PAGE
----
The compromise in Fulton v. Philadelphia is built on sand. It invites extensive and messy litigation by religious entities seeking to discriminate or impose their views of sexual morality on nonbelievers. That litigation will thwart efforts to balance competing values. Rather than tamping down the culture war between the conservative religious lobby and its progressive opponents, Fulton is likely to fuel grievances on both sides.
An appeals court had already ruled that Philadelphia was justified in excluding Catholic Social Services, the foster-care group, from the roster of contractors the city used to place children in foster care; the city has rules that bar these contractors from discriminating on the basis of sexual orientation, and the Catholic group avowedly does that. But Chief Justice John G. Roberts Jr. — joined by the court’s liberals as well as Justices Brett M. Kavanaugh and Amy Coney Barrett — observed that the relevant anti-discrimination requirement had a caveat: A contractor is bound by those rules “unless an exemption is granted” by the relevant city officials.
The court assumed that a secular entity could have gotten an exception to discriminate if it had requested one (for what end? We don’t know: Perhaps to discriminate in the sense of placing gay children with same-sex families?). Because the Catholic charity did not get an exception, the court reasoned, it was unconstitutionally penalized. There’s a catch, though: There was no evidence that the city had ever made an exception to its policies regarding fostering by same-sex parents. No secular entity had been treated better than the Catholic charity. What the court concluded was that “discrimination,” as one of the lawyers arguing on Philadelphia’s side put it, was the “mere availability in the air” of differential treatment. It was an abstract possibility, not an actual practice.
Fulton is a compromise decision because the lawyers for the Catholic charity weren’t interested only in securing a victory for their client (which they achieved). They explicitly asked the court to also reject the governing precedent for free exercise claims. There they failed — but Justices Samuel A. Alito Jr., Neil M. Gorsuch and Clarence Thomas wrote in concurring opinions that they would have taken that route. Under current doctrine, embodied in a 1990 decision called Employment Division v. Smith, religious liberty is violated only when the state explicitly singles out religion for worse treatment than secular activities. Provided that laws are written in a general and neutral way, they pass muster. (In Smith, the court ruled that if Oregon banned the use of hallucinogenic drugs for everyone, it was not a violation of religious liberty that Native Americans could not use them in religious rituals.)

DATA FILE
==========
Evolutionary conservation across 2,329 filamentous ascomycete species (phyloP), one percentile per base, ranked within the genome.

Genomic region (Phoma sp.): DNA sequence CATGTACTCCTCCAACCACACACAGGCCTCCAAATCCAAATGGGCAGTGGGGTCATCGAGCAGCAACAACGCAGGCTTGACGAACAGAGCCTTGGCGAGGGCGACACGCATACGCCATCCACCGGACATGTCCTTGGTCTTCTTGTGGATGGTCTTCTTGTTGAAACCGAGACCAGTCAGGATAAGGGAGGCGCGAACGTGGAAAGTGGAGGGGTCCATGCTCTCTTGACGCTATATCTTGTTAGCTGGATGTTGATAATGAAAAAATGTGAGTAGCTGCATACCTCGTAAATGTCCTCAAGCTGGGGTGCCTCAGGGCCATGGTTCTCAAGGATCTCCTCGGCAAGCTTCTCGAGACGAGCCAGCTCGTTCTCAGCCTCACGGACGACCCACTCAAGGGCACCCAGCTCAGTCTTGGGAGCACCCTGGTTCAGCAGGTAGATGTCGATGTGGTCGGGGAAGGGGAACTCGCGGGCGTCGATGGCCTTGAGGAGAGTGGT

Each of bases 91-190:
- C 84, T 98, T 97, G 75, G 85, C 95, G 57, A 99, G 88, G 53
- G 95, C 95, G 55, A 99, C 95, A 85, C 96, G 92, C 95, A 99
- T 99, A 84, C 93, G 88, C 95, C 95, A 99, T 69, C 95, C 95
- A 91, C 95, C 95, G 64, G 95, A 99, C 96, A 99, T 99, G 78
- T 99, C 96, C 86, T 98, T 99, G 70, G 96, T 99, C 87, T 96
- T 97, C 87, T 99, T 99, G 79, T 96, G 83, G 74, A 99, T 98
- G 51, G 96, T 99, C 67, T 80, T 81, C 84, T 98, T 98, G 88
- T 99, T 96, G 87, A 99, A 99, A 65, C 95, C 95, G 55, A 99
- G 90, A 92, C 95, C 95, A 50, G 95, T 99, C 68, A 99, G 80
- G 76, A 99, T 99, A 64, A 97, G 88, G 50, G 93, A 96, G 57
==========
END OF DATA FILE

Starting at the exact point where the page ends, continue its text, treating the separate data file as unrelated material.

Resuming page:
The problem is that the move that made Fulton possible — conjuring discrimination where none existed — opens the gate to new and divisive litigation against cities and states. These lawsuits will reduce the chance of sensible compromise on religious-liberties questions (and will corrode Fulton itself).
That’s because the kind of discrimination “in the air” that the court identifies is not hard to find. Indeed, it exists anytime a state or municipal official has discretion as to whether to enforce a rule — say, whether to fire a government employee for a sexist or homophobic comment, or whether to enforce a zoning or a public-health ordinance. Officials almost always have discretion not to enforce such rules. By the logic of Fulton, if such discretion exists, anytime officials chose to enforce a rule over a religious objection, they violate the Constitution. This is so even if (as in Philadelphia) they have a record of enforcing the rule against all secular comers.